I found a recipe for blueberry crumb cake in the 2002 Martha Stewart Holiday Baking magazine.  I didn't have enough blueberries, sour cream, or butter, but I substituted the puree for the 1/4 cup shortage of sour cream and half the blueberries in the batter (I saved the rest for the crumb topping).  I used what was left of the butter for the crumb topping which was only about 1 1/3 stick).  I had to bake it for an extra 15 minutes than what was suggested (equaling to 55 minutes).  I couldn't find the exact recipe on Martha's website, but this is a pretty close one Classic Blueberry Crumb Cake.

I know in baking you should never stray from the recipe, which I've learned the hard way more than once.  But as you can see from this and past posts I am sometimes fairly relaxed.  This time around I was lucky.  The cake came out very yummy and not too sweet.  Now I just have to convince D to give it a try and get in some much needed grocery time.

Monday, June 16, 2008

Simple Chinese Breakfast

Last night D and I found out we need to go on a business trip to Seattle again.  Last week while  sleepless in Seattle (lol), I had started this blog.  So this morning I made D's favorite, a simple and quick breakfast of congee, eggs with basil, and spinach with garlic.

Congee is basically rice porridge which is cooked with a little bit of rice and a lot of water.  You can have it plain with side dishes or add flavorings and ingredients like fish, chicken, vegetables, use stock instead of water, use beans instead of rice... You can be as creative as you like as long as your taste buds can handle it.  Today I cheated and used leftover rice and cooked it with water, so it became pow fan which is more like rice soup.  

I stir fried baby leaf spinach with half a bulb of garlic.  Yes, that's a lot of garlic, but we love garlic.  We are foodaholics as well as garlic-holics.  I feel garlic loses a lot of the harsh smell and taste and becomes really nutty and yummy once cooked through.  Or maybe that's just me and I've been walking around stinking like garlic all this time (lol).  The garlic is a little smashed and practically left in whole cloves since I'm very lazy with mincing garlic (takes too long and makes my hands smell).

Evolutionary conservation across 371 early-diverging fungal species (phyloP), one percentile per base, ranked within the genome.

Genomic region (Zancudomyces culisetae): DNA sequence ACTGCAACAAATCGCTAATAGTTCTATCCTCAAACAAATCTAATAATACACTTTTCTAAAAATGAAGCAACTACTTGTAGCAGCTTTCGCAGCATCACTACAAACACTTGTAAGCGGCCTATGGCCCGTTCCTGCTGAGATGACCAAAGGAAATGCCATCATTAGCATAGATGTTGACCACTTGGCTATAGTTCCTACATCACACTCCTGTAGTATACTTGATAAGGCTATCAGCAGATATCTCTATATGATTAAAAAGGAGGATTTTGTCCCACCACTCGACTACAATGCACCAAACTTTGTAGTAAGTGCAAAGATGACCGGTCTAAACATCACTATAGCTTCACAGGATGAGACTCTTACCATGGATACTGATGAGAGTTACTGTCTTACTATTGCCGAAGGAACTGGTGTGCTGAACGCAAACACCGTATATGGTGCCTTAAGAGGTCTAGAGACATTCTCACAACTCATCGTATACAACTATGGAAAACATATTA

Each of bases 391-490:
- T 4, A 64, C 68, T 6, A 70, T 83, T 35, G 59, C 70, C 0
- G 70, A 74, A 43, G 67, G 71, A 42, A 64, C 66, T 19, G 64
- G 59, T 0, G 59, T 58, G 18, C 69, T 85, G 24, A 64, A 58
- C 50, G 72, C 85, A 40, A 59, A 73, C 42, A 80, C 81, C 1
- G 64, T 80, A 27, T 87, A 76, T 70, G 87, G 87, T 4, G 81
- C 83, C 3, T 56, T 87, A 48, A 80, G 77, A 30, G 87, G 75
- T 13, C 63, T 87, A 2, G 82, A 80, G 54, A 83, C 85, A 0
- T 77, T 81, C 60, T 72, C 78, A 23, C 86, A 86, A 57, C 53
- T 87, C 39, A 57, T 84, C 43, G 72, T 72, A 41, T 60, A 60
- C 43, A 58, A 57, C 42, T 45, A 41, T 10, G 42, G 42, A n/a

I also made D's all time favorite of basil and eggs.  It's a Taiwanese dish that D has grown up with, and he requests on a regular basis.  When we've had it elsewhere, it's always been in an omelet form where as I've never mastered the art of omelets so I've always made it as scrambled eggs.

My baby up close

I've never eaten fresh basil before meeting D, but it's an important ingredient in Taiwanese cooking.  So he introduced me to basil when we first met, and I'm obsessed with it now.  I've even grown my own pot of basil, because it's expensive the way I use it, which is a lot, (now that I think about it, just like garlic).  

I've tried growing them in a garden from seedlings, and I ended up nurturing weeds that looked like basil for about a month before my mom told me that I wasn't growing basil.  I was so disappointed.  Then my father-in-law bought a entire tray of basil to be planted, but they only died within a week.  Again disappointed.  Finally, my sister from San Fran told me that it wasn't possible to grow basil in our weather.  She's been trying herself and hadn't succeed because we don't get enough sunlight or heat throughout the year.  I was so sad thinking I would have to control my basil usage.

My basil before a "hair" cut 

But a few months ago while at the local market buying basil, I came across small pots of basil that cost less than the tiny bag of basil I usually buy.  Of course I usually eat Thai basil, and I think this was sweet basil, but it was still basil, right?  So I picked the fullest out of all the 3" pots and went home so proud of myself.  D immediately was like "oh no, she's going to kill again".  

My basil afterwards and D oh so happy

Well, I did research on growing basil and got lots of tips online.  My basil travels from windowsill to windowsill following the sunlight around our apartment.  I give it bi-weekly plant food feedings, and when we are out of town for more than a couple of days, I find it a sitter.  It's even survived a case of fungus flies.  I was so scared it's little roots wouldn't make it.  D says I treat it like it's a baby.  And my baby has grown into an 8" pot!  I'm so proud.  Well, my next venture is to try to grow my baby a sibling of Thai descent.  Wish me luck!

Sunday, June 15, 2008

Father's Day

Here's the cake I made for my dad for Father's Day.  I got the idea from one of the Wilton's Yearbooks.  I used to make tons of character cakes for my nieces' and nephew's birthdays before their move back to Thailand, but I haven't made one in almost two years.  I was a bit rusty in the piping, I had forgotten many of the techniques, but eventually they started to come back.  In the past I could decorate one of these cakes in about an hour, but this one took me practically an entire day.  In the end, it wasn't perfect, but it is still a cute cake.  

I tried a new recipe for the cake that used fresh blueberry puree made with over a pound of blueberries in the batter.  The cake came out grayish/ purple (not a very appetizing color, but so full of antioxidants), and the middle had a layer of fresh mixed berry mousse.  Yummy!